Of course the KTK was a job that no woman would not want to take up. But sometimes when the man of the house was unavailable or sick, she had no choice but to stand in. Like the night soil carrier, this profession became extinct in Singapore. After the Primary Production Department was set up, technicians bearing syringes of Berkshire sperm from Australia took over the job. Subsequently, pig rearing was disallowed in Singapore.

UPDATE (24/2/2013)

Reader Lye Khuen Way’s comment about seeing the carcasses of drowned pigs in the Alexandra Canal, during the floods of the 1960s, reminds me of some photos that I have seen at the National Archives’ Picas website. Dated 03/12/1978, these photos describe the plight of pig farmers at Braddell Road, which was quite near to the kampong I grew up in. These photos come with the following description.

“The rains held off as flood waters receded in all parts of Singapore. The flood had caused heavy damage to property, livestock and poultry. The worst hit area was the farm belt stretching across Woodlands, Braddell Road, Potong Pasir and Changi. At least 2,000 pigs and a large number of poultry have perished as flood waters swollen by heavy rain, swirled through the farms on Saturday and Sunday morning.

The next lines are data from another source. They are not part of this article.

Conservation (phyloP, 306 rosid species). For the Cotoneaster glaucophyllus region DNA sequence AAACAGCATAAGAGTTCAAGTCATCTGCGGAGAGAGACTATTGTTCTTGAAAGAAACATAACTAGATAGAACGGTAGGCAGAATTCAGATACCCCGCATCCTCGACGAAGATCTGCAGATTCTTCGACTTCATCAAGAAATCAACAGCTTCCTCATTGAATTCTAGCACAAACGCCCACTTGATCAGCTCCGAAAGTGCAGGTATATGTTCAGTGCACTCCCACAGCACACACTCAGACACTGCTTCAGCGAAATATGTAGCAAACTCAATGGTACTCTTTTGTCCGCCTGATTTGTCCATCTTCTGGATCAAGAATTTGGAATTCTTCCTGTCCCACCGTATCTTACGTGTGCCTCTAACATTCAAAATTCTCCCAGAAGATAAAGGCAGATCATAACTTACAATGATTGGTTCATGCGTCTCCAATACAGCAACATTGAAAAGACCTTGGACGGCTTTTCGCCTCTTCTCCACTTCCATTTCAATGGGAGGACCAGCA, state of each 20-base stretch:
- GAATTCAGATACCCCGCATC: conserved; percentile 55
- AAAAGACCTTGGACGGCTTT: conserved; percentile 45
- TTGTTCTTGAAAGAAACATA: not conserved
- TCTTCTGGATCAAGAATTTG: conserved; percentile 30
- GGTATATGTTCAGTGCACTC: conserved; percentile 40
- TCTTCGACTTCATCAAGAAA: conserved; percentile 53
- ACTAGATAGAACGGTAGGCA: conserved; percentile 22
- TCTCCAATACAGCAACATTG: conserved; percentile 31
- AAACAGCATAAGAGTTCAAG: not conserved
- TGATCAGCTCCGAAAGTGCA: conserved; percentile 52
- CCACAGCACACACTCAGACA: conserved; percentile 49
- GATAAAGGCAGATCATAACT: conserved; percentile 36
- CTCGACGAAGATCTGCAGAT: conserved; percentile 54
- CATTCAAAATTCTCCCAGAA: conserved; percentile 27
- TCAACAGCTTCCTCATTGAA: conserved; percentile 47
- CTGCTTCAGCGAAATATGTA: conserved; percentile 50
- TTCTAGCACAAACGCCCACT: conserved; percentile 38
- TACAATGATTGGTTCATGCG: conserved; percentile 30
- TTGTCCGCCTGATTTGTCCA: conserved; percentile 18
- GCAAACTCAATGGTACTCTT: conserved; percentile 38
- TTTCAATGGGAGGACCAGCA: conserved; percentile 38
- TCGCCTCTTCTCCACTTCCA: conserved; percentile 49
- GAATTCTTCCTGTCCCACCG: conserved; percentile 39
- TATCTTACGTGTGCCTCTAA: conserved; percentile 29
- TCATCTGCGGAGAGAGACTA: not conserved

Picture shows pigs stoically await rescue in their pens as rising water level slowly creeps up to their snouts. They are the luckier ones to be rescued although they will probably end up in a frying pan. Scores of others drowned in the floods."

Saturday, February 09, 2013

Then and Now – Lim Chu Kang Jetty

The first time I visited Lim Chu Kang Jetty was on 29 November 1969. My friend Simon Chu and I had cycled to this place from my home in Lorong Kinchir, off Lorong Chuan. We started at 8.30 in the morning and arrived at this jetty at around noon time where we rested and had lunch. I took 2 photos of this place.

This bicycle trip was a memorable experience. In fact, it was the first thing I wrote about when I started this blog. I have also included it towards the end of my book Good Morning Yesterday as I rounded up my memories of growing up in Singapore in the 1950s and 1960s. Here is an excerpt from page 182. It summarizes my thoughts about the places that we saw that day, and the Singapore that I dearly miss.

“It was indeed a memorable trip. We were pretty proud of our achievement. Today my friend has migrated to Scotland but we still remember fondly that arduous bicycle trip that we took more than four decades ago. I miss the places we saw that day. The landscape was very very different. I wish our children could enjoy such a bicycle ride and see the rural landscapes that once covered much of Singapore.”

Recently I visited this Lim Chu Kang jetty with my wife and my friends Peter Chan and James Tann. Below are two photos taken that day.

Sunday, February 03, 2013

GMY Book Contest #5